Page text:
Is Ontario's patient ombudsman next on the Ford government chopping block?
2018-12-05 from cbc.ca
Ontario's health minister Christine Elliott says she takes patient care seriously but won't say whether her former job —Ontario's patient ombudsman — will be kept or cut by her government.
Elliott quit the high-paying job in February when she decided to run for the leadership of the Ontario Progressive Conservative party. She lost to Premier Doug Ford but won a seat in the June election and Ford tapped her to be deputy premier and health minister.
The Ford government has not appointed a new patient ombudsman to replace Elliott and the office is currently being led by its executive director Craig Thompson. There is speculation at the legislature that Ford does not intend to fill the vacancy. On the patient ombudsman website it says there are "no new job openings."
Requests to interview Elliott about her former position and its fate were declined.
"Minister Elliott takes patient care very seriously," a statement from press secretary Hayley Chazan said. It went on to blame the previous Liberal government for mismanaging Ontario's health care system.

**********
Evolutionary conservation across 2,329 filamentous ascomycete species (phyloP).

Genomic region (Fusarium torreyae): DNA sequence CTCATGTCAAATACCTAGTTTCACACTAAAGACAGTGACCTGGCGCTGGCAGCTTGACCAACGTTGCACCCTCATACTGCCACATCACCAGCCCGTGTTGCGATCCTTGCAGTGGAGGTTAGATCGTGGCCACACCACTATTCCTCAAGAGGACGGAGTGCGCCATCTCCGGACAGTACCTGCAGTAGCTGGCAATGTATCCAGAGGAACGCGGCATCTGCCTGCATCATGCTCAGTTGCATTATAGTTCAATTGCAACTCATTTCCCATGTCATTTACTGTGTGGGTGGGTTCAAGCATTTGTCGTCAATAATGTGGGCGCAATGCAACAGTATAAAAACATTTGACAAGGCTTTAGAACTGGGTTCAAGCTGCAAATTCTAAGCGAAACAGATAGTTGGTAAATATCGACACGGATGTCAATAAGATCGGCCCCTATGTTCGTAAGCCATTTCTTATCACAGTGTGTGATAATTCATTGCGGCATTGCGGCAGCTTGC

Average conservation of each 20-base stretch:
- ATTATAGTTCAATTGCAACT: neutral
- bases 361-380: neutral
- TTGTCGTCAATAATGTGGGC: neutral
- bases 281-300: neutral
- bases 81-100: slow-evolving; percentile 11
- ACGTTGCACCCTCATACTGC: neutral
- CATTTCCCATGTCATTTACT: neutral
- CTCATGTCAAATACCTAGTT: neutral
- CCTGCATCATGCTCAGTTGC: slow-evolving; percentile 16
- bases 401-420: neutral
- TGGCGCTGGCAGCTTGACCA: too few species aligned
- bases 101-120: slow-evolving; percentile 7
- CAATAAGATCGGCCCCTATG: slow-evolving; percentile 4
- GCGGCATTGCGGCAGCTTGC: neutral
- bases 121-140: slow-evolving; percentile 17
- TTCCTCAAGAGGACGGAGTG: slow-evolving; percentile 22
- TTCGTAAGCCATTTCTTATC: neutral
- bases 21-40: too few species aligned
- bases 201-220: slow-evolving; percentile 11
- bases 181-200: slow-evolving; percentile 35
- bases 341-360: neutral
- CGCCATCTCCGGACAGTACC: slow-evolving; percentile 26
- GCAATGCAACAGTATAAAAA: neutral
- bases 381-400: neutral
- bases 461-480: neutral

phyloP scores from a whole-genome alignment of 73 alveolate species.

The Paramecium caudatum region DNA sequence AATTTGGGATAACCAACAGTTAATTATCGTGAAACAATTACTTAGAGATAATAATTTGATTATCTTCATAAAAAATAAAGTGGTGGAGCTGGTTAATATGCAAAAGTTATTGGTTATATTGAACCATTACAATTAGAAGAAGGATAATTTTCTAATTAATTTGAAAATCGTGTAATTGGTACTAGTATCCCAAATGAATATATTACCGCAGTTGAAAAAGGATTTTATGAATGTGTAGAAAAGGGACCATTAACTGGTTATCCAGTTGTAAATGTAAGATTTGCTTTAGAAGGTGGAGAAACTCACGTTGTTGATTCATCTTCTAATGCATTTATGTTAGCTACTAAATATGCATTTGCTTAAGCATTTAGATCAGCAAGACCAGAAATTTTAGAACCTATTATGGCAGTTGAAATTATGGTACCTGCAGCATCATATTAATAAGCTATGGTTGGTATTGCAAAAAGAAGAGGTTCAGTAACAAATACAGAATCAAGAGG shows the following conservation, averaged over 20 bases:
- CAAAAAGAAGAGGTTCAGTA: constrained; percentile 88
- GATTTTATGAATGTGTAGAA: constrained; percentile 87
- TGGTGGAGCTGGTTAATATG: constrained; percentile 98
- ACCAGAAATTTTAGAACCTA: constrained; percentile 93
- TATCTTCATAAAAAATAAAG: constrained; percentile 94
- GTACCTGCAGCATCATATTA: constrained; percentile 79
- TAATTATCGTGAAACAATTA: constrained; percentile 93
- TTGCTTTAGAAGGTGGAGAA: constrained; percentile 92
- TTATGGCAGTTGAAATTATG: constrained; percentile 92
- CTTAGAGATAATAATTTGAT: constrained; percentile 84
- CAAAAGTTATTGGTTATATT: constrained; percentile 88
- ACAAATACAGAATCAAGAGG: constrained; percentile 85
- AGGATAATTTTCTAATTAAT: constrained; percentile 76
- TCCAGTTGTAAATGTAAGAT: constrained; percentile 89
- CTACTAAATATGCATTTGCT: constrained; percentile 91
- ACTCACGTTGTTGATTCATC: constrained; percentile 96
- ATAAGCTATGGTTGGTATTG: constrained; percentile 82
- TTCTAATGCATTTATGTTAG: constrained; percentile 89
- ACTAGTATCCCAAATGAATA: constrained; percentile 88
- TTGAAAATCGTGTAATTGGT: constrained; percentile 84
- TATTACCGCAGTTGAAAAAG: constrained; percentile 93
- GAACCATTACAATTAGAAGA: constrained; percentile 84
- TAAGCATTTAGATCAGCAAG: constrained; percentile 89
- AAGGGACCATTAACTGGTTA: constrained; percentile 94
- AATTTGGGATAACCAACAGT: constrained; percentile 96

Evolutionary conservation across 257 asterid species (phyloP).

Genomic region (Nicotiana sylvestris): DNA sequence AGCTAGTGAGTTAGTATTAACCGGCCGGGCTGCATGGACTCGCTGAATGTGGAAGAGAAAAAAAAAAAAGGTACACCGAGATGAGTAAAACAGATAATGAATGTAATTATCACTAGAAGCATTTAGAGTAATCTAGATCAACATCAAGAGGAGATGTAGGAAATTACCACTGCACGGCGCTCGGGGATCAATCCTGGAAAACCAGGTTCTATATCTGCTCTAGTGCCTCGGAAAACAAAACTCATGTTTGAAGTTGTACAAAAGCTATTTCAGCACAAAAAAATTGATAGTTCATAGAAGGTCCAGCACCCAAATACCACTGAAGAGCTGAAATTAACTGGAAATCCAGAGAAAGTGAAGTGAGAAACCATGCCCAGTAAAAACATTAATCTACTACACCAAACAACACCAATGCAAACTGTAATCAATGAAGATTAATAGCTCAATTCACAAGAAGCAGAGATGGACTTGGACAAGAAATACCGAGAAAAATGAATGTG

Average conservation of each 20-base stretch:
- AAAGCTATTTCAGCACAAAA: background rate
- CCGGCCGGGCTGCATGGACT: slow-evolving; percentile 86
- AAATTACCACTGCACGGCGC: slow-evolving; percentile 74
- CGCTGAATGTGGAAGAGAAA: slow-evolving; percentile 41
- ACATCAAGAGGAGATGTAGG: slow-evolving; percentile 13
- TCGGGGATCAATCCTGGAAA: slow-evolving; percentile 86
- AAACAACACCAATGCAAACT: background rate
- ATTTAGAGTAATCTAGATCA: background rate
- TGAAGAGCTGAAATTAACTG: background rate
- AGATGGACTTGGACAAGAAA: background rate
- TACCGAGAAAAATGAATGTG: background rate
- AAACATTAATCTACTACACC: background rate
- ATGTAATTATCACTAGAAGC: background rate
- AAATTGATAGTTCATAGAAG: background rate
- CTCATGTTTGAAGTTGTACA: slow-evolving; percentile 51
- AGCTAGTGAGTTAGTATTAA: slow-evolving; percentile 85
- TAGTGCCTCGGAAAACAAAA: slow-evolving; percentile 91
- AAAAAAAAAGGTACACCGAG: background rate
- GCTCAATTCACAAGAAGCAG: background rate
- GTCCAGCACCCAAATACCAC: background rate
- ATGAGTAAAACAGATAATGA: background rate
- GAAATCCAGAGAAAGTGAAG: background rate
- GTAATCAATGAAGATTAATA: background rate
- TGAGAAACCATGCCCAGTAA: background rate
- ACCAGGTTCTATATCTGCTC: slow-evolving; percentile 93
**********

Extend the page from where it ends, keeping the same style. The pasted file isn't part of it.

Elliott's office was asked repeatedly whether the Ford government is committed to keeping the position or if it is under review as part of its effort to cut costs. Her press secretary would not answer the question.
If Ford decides to scrap it, Elliott could find herself having to defend the elimination of her old job.
"The office has been in limbo since February," the NDP's health critic France Gé?linas told CBC News. "The rumours circulating at Queen's Park are that the office will be eliminated and the responsibility will go to the ombudsman."
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